Members of a presidential study commission on antitrust yesterday put a tentative stamp of approval on efforts to deregulate the trucking industry.

At a meeting called to discuss recommendations they will be making on antitrust immunities and related regulatory issues, it was announced that 14 of 15 members voting favored substantial deregulation of the trucking industry including elimination of Interstate Commerce Commission control over entry and rates and elimination of the industry's antitrust exemption.

The fifteenth member favored removal of the antitrust exemption.

The preliminary tally shows strong support for announced plans of the Carter administration and the legislative initiatives of Sen. Edward M. Kennedy (D-Mass.), chairman of the Senate antitrust and monopoly subcommittee who will soon become chairman of the full Judiciary Committee. Kennedy is a member of the commission.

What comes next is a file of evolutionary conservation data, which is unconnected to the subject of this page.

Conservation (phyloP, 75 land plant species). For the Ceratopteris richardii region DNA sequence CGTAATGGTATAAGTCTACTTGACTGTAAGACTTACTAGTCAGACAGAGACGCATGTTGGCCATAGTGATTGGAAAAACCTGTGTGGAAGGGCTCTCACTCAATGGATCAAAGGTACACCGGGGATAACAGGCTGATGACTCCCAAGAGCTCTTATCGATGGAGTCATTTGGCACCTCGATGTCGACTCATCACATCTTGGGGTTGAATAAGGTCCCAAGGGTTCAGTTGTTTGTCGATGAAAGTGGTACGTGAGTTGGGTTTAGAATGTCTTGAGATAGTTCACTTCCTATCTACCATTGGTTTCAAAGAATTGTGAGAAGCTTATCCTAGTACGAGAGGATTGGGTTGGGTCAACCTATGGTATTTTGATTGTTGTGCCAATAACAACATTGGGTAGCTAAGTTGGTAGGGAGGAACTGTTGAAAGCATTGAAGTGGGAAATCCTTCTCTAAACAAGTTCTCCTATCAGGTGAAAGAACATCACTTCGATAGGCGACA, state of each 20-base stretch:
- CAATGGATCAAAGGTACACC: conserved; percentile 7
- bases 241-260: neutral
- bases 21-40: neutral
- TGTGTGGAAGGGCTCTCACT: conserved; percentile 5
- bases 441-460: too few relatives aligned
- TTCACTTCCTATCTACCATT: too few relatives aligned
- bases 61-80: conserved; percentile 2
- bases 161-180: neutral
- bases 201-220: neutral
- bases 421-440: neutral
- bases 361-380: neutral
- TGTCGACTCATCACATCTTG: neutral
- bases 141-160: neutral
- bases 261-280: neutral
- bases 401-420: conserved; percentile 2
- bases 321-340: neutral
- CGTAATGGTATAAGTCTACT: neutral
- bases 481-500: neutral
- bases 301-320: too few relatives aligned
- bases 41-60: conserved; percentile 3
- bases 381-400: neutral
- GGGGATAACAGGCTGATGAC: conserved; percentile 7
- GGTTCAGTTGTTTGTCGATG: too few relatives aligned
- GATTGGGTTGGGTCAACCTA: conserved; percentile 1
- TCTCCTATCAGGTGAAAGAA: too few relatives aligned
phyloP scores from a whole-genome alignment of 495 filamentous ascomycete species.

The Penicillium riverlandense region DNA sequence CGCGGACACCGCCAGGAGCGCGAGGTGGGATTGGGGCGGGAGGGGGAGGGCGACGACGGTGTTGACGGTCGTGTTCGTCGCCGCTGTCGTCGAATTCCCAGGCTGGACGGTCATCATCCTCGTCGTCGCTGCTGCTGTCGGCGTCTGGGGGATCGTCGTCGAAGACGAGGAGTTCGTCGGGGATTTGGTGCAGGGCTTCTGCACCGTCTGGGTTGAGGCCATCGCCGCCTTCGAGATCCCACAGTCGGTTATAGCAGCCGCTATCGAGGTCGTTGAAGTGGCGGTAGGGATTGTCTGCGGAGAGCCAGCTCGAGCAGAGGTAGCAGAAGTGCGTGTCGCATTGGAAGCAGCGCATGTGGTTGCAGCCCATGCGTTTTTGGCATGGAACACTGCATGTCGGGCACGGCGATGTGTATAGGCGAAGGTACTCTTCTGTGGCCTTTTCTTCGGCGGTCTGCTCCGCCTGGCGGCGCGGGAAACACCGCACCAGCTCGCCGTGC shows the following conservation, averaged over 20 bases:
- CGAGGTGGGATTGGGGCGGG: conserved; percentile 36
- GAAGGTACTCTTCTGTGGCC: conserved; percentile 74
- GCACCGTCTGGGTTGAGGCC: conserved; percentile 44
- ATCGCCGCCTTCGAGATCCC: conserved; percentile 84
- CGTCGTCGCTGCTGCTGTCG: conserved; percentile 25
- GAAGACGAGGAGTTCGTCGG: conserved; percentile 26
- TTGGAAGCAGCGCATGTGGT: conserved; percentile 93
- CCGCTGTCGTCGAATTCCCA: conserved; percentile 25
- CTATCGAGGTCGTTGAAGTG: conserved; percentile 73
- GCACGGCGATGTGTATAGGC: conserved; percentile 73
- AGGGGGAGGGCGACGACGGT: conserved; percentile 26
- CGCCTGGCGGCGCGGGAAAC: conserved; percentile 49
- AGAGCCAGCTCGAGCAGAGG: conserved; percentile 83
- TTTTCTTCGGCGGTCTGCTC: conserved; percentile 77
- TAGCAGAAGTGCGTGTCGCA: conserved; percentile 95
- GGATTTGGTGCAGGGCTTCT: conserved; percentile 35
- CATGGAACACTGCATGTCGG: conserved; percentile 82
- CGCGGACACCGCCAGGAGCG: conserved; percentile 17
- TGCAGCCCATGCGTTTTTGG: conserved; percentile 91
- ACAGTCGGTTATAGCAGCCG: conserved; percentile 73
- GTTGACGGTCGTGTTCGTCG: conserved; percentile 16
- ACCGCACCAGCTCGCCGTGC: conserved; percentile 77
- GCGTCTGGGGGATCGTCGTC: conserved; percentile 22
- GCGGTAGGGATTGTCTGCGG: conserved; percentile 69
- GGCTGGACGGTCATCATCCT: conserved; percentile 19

The panel - the full name is the National Commission for the Review of the Antitrust Laws and Procedures - was appointed by President Carter in May to study and make recommendations on ways to expedite complex antitrust cases and to consider whether current antitrust immunities and exemptions are justified.

Extensive hearing have been held in the last four months on the topics and the staff is in the process of writing a final report based on the commission members' views. The commission has a six-months life.

While there are 22 members of the panel, only 15 responded to the vote requested.

Another Kennedy initiative that won wide support was the Competition Improvements Act he has introduced. The bill would require that agencies whose actions may have an anticompetitive effect must determine that the action is justified by an over-riding statutory purposes of the action could not be accomplished by a less anticompetitive approach.